I’m really loving the summit as a mother of 3 teens and with trauma from my childhood. Congrats to sounds true on getting jeffrey rutstein to host this he is so excellent.I especially appreciate how compassionate and understanding he is about the super painful emotion of shame. I feel so understood and supported that every chance he gets he is bringing shame to light through the various lenses of the presenters. You rock Jeffrey!!!
    Many thanks to you all
    catherine mccarthy

  • Courtney says:

    It’s almost spooky how linked my mother’s and my karma are. After a lot of work and not a few years on a cushion, she was widowed and all her passive-aggro came out because I didn’t go take care of her. Over the course of 2 years I saw myself in her, when at her worst. Both lost our homes about same time. Both lost our retirements. (her – my step dad had bad timing on using their life savings for a business venture in the airline industry, right before “9/11”. Not ironically, he died on 9/10 – 14 years later. I was hit by illness, lost my job and neuroinflammation/cognitive problems that left me homeless before disability was ‘awarded’). Now, almost a decade later, my mother’s dementia shifted to Alzheimer’s. Lots of tests are ahead, but the spooky karma – I finally have a diagnosis of some rare immune disease – about the same time. We’ll probably die within months of each other, I’ve no doubt.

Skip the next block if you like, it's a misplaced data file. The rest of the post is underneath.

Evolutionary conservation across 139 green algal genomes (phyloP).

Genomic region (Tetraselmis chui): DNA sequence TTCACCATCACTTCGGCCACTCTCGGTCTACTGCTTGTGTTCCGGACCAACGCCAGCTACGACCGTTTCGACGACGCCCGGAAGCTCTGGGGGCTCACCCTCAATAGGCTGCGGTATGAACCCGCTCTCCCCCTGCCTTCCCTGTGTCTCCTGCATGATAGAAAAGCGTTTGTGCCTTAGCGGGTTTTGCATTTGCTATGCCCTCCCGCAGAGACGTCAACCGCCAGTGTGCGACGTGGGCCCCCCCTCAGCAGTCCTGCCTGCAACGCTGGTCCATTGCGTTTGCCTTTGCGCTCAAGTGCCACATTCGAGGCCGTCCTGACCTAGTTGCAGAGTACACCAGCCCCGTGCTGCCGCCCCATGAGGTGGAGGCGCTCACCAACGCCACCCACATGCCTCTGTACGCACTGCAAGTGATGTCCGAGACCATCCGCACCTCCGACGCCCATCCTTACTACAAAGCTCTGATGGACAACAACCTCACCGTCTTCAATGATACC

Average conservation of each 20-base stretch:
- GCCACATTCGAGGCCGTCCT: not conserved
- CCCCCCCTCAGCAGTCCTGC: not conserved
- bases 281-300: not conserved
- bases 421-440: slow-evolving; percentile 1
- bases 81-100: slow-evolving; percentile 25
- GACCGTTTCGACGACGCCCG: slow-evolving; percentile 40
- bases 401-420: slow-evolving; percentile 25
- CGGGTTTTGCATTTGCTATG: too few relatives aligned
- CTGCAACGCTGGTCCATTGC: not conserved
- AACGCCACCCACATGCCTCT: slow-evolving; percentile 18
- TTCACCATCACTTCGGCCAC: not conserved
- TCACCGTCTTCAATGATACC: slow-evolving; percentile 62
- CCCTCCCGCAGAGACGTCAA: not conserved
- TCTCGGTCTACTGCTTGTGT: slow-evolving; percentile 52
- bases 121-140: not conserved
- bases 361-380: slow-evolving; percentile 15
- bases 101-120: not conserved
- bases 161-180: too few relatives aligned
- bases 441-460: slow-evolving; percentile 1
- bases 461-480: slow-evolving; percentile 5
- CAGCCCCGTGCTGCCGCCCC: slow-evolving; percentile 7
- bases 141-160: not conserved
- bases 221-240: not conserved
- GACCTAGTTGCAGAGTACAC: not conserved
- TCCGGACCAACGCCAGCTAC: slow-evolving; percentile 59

Yah. Family trauma….. I made so much progress, but not soon enough.

  • Sue says:

    Wonderful presentation, thank you Mark!

  • Marguerite says:

    Thank you Susan for your presentation.
    That was a Master Class!
    Much appreciated.

  • Lisa says:

    I so appreciated Mark’s discussion. The in the body exercise was a bonus. Thank you for this workshop. Lisa, Santa Maria, CA

  • Nia says:

    I guess the scientist that make a living traumatizing mice just to study the effects don’t realize the karma they are creating for themselves and Humanity I’m sure this information can be learned without having to terrorize and traumatize another species we are all life and the trauma inflicted is reciprocal on many levels This research is really not helping anything it’s actually a no-brainer without having to traumatize mice and their babies just sick

  • Judith Cooper says:

    Fabulous talks! Thank you so much for gifting us w/ this!!!

  • Ana says:

    Wow! Can’t thank you all enough!
    My words don’t represent my gratitude.. What a marvelous Quarantine experience.. loving every second of it.

  • Deborah says:

    Beautiful insight into inherited family trauma. Thank you.

  • Susan says:

    I had a private session with Mark Wolynn years ago that was very traumatizing. Just seeing him on this page is upsetting.

  • Denise says: